Effectively, this code is causing np.random.randint to select a random integer between 0 and 10 (but excluding 10!). That’s how it works when you only provide one argument … it treats the argument as the maximum integer for the range of possible output values.

Note that we’re using the np.random.seed function to set the random seed for Numpy. This will give us the same “random” integer every time we use the same seed value, which makes the code repeatable.

One quick note: we could alternatively write the syntax for this example as:

```np.random.seed(22)
np.random.randint(low = 0, high = 10)
```

They will produce the same result.

This syntax actually brings us to our next example.

### EXAMPLE 2: Select an integer from a specific range

For this example, we’re going to select an integer from a specific range.

To do this, we’re going to use both the `low` and `high` parameters.

Let’s take a look.

Here, we’re going to select a single integer from the range 10 and 99.

```np.random.seed(22)
np.random.randint(low = 10, high = 100)
```

OUT:

```14
```
###### Explanation

Here, we’re using np.random.randint to select a number between 10 and 99.

To do this, we’re setting `low = 10` and `high = 100`. Remember: when we use the `high` parameter, the maximum of the range will be `high - 1`. The range is always up to but excluding `high`.

Again note that we’re using the np.random.seed function to set the random seed for Numpy. This will give us the same “random” integer every time we use the same seed value, which makes the code repeatable.

### EXAMPLE 3: Create a 1D array of random integers with a specific size

Now, let’s create a 1-dimentional array of a specific size.

Here, we’re going to create a Numpy array with 6 integers between 0 and 9.

```np.random.seed(22)
np.random.randint(low = 0, high = 10, size = 6)
```

OUT:

```array([5, 4, 0, 4, 6, 6])
```
###### Explanation

Here, we’re setting `low = 0` and `high = 10`.

This means that Numpy will randomly select integers from the range 0 to 9.

Setting `size = 6` causes Numpy to create an array with 6 random integers from that range.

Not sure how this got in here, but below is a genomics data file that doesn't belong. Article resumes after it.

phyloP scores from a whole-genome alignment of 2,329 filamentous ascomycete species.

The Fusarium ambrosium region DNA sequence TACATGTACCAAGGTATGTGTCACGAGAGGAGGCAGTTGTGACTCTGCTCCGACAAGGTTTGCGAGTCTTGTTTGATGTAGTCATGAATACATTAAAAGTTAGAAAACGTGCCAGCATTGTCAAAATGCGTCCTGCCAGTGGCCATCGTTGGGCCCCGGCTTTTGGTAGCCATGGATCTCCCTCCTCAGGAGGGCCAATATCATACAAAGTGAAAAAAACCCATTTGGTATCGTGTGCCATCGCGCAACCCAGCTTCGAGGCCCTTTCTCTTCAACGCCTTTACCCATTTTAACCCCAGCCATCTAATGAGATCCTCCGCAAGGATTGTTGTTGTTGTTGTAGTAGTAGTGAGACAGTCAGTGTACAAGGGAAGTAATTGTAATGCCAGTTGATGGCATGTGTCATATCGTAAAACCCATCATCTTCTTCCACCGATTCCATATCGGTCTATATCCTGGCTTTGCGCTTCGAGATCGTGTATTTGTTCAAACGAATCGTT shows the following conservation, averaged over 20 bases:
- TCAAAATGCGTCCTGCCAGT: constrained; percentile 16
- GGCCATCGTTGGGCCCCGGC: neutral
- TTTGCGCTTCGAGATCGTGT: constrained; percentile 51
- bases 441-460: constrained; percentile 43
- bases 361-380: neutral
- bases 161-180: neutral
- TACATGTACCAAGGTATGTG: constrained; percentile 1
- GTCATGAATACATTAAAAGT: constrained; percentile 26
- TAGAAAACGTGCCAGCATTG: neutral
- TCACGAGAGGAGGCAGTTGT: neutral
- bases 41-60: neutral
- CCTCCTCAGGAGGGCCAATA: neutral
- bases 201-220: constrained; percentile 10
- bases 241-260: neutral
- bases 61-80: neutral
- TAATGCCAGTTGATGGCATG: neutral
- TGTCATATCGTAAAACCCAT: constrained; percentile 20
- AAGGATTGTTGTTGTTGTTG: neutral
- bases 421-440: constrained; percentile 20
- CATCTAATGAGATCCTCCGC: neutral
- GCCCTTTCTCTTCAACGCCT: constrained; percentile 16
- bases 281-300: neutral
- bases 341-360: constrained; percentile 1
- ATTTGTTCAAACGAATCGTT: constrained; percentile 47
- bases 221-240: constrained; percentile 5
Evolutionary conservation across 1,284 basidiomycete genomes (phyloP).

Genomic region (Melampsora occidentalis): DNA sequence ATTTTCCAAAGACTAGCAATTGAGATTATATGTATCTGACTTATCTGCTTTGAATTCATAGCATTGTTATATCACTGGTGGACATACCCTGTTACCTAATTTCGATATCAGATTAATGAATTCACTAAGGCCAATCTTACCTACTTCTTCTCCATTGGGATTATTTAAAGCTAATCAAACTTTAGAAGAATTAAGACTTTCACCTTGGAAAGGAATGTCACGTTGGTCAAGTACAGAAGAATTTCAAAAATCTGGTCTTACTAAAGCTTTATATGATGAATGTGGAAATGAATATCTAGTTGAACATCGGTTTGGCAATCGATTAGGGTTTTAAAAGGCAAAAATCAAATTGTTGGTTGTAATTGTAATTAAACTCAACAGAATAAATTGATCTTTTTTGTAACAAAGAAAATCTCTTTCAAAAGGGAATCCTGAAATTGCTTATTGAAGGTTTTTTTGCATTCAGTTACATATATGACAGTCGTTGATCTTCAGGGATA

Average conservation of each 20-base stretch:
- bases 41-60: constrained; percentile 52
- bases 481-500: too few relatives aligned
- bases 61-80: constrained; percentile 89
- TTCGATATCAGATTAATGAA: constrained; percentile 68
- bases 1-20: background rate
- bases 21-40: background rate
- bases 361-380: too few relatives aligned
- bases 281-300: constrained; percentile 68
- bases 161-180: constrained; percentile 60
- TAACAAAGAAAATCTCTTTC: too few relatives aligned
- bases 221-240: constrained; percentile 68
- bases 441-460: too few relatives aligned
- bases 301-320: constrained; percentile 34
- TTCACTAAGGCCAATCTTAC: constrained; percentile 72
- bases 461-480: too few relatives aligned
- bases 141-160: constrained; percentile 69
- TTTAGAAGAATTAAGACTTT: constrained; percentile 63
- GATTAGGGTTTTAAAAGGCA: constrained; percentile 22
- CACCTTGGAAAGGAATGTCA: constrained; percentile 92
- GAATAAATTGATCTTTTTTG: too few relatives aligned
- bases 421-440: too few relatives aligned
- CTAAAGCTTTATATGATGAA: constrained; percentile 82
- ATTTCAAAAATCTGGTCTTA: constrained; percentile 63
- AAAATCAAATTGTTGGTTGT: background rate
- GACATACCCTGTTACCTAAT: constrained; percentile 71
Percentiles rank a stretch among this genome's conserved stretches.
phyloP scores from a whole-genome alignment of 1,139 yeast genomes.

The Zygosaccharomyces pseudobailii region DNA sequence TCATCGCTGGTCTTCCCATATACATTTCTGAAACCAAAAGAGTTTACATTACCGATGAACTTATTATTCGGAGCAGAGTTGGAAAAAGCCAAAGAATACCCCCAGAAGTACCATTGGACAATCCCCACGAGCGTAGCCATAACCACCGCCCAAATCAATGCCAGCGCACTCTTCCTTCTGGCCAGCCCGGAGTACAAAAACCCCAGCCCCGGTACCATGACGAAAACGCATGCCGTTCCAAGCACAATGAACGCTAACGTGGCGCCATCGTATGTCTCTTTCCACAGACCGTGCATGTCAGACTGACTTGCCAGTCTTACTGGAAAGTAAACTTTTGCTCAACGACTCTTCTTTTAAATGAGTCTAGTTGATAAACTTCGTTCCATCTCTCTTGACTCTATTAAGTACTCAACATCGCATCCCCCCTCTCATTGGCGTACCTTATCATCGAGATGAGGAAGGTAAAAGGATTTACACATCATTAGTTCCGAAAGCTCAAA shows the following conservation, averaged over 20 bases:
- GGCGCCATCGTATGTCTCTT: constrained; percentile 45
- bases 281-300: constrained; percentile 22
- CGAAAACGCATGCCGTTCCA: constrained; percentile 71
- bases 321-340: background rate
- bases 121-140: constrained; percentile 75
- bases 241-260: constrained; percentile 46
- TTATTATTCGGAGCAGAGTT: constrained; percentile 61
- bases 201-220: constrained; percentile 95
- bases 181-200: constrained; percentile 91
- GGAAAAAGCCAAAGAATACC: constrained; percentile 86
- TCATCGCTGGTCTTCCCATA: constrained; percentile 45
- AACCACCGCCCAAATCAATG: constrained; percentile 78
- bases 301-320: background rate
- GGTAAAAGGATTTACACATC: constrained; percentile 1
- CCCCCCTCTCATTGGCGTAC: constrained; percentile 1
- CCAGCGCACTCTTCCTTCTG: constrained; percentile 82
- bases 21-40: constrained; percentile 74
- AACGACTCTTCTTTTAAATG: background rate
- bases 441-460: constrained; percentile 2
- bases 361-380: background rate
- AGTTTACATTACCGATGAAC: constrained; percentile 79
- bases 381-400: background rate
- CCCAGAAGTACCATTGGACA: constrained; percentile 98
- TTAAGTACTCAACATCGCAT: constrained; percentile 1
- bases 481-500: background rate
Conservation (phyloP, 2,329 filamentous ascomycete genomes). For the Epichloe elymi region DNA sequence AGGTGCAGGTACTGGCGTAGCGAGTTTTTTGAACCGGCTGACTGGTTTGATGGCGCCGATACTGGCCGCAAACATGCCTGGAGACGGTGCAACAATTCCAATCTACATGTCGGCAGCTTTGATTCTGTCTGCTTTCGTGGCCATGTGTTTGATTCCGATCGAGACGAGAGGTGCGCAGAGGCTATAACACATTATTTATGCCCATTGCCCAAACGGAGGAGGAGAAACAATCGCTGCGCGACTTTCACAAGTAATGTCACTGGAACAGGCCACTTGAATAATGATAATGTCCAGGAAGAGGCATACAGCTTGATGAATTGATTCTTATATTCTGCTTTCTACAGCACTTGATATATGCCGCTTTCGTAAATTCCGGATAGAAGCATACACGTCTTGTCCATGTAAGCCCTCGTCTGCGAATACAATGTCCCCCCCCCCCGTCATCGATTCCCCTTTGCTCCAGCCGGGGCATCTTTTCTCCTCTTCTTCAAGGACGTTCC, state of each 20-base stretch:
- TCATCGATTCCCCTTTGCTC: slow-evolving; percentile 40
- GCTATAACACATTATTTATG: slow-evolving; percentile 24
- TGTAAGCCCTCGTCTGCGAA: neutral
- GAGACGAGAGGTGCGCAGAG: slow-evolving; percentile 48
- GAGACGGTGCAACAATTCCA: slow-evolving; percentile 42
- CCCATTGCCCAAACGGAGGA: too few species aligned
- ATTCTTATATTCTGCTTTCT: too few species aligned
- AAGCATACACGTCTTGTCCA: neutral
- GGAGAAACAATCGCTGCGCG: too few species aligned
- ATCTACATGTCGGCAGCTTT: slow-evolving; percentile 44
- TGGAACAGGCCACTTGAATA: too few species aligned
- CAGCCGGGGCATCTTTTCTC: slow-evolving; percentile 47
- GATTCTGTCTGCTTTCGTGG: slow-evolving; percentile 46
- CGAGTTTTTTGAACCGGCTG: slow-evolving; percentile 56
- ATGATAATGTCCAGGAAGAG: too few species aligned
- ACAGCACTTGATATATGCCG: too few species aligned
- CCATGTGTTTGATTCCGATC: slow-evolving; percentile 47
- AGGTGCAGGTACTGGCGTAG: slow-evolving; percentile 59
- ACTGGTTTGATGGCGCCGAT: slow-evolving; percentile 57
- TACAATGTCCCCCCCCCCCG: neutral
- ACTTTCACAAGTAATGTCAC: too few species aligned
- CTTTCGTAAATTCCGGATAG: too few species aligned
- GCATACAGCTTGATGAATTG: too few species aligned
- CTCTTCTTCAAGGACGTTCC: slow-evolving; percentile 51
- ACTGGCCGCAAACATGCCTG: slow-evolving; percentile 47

The result in this case is `array([5, 4, 0, 4, 6, 6])`.

Note that we’ve set `np.random.seed(22)`. This will make the code reproduceable and will create the exact same output every time, as long as you use the same random seed.

### EXAMPLE 4: Create a 2D array of random integers

Finally, let’s create a 2-dimensional array.

Here, we’re going to use code that’s almost the same as example 3.

The only difference is that we’re going to change the argument to the `size` parameter.

We’re going to set `size = (3,4)`.

Let’s take a look:

```np.random.seed(22)
np.random.randint(low = 0, high = 10, size = (3,4))
```

OUT:

```array([[5, 4, 0, 4],
[6, 6, 4, 8],
[4, 2, 8, 7]])
```
###### Explanation

Here, we’ve set `size = (3,4)`. That effectively creates a 2-dimentional Numpy array with 3 rows and 4 columns.

Remember, we can set the `size` like this to create multi-dimentional arrays. To do this, we simply pass a Python list or a list-like object as the argument to `size`.

Now that you’ve learned about np.random.randint and seen some examples, let’s review some frequently asked questions about the function.

### Question 1: How do you create an array of binary numbers?

To create an array of binary numbers, you can use np.random.randint with `low = 0` and `high = 2`.

```np.random.seed(22)
np.random.randint(low = 0, high = 2, size = 10)
```

OUT:

```array([1, 0, 0, 0, 0, 0, 0, 1, 0, 0])
```

Naturally, you can change the size and shape by using the `size` parameter.

### Question 2: Why do we need to use numpy.random.seed?

You may have noticed that in the above examples, I used numpy.random.seed before using numpy.random.randint.

Why?

When we use Numpy to generate “random” numbers, the numbers are not completely random. Technically, they are “pseudo random,” which means that they appear to be random, but are actually generated by a deterministic process.

When we generate pseudo random numbers on a computer, we need to initialize that process with what we call a “seed.”

The seed acts as the starting point of the pseudo random generation process, and the algorithm generates numbers from there.